The present invention is generally directed to creating customized files of information for viewing on the World Wide Web. More specifically, the present invention provides a software module that can support the management of media used in Web design.

BACKGROUND OF THE INVENTION

The Internet has quickly become a popular means for transmitting information because of the world-wide access it provides to information resources. The information on the Internet is available in a variety of formats and it can have educational, entertainment, or business purposes. The World Wide Web (the “Web”) is one of the largest and most popular distributed computing networks that make-up the Internet. The Web comprises interconnected computers from around the world. A computer connected to the Internet can download digital information from Web server computers. The Web comprises resources and clients that communicate digital information and instructions typically using a format known as a markup language. Examples of common markup languages include Hypertext Markup Language (HTML), Extensible Markup Language (XML), and Dynamic Hypertext Markup Language (DHTML). The instructions in the markup language can include information for formatting text, linking to digital data, and receiving digital data.

Typically, the Web server computers that comprise the World Wide Web have files of information called Web pages that can be displayed on a remote computer. A person operating the remote client computer connected to the Internet can use a software module called a browser to view the files of information available on the Web. The files of information, or Web pages, can include menu choices and highlighted words that provide connections to further information.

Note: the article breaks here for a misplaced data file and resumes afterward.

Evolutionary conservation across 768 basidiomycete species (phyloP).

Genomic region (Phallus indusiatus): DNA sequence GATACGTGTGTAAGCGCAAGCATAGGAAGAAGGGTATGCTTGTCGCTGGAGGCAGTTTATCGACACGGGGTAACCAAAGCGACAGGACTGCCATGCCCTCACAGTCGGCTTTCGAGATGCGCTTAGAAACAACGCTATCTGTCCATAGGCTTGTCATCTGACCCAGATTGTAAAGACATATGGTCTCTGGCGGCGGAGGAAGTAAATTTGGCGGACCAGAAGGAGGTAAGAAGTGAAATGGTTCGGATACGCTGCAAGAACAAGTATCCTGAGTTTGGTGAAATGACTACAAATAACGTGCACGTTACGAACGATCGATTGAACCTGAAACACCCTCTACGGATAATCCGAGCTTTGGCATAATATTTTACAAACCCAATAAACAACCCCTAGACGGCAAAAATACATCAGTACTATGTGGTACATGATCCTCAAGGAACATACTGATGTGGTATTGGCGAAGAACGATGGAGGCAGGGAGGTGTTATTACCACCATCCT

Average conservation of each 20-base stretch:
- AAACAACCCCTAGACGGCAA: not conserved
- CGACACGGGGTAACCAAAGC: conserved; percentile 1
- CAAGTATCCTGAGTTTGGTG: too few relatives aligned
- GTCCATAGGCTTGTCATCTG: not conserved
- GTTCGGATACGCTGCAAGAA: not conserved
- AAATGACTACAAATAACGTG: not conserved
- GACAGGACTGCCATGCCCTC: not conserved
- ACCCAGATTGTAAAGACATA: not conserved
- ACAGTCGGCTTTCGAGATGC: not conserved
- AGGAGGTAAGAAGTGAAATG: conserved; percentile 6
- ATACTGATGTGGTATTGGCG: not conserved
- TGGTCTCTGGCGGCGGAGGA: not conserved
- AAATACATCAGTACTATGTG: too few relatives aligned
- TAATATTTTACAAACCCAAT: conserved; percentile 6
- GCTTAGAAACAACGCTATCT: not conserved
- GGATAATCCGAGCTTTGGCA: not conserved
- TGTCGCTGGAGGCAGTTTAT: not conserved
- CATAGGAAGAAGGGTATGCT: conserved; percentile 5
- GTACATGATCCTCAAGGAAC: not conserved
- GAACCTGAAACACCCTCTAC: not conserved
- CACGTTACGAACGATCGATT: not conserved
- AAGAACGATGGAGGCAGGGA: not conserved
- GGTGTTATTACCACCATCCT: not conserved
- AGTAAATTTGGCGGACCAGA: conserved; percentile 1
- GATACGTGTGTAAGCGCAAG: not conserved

Somewhat analogous to a yellow pages telephone directory, Web pages are commonly used today to provide information. However, beyond just traditional business information available in a telephone directory, Web pages can provide access to a wide variety of personal, educational, commercial, and entertainment information. The interactive nature of Web pages have made them a very desirable way to communicate information. As a result, the design of Web pages has become a complex process often done on a large-scale involving many people.

Generally, the people that design Web pages are categorized as either writers or artists. The writer drafts the text that is inserted into a Web page. The artist is responsible for creating all of the media that is inserted into the Web page. Examples of media that can be inserted into an HTML document include, but are not limited to, art, graphics, sounds, and video such as Macromedia Flash movies or Apple Quick Time movies. Typically, the collaboration is initiated by the writer who is drafting an HTML document. When the writer wants to insert media at a particular point in the HTML document, she writes a specification (“spec”) which describes and identifies what media is needed at that point in the document. The writer can continue drafting the text without having to actually locate and insert the media. The location and insertion of media into the HTML document is performed at a later time by the artist.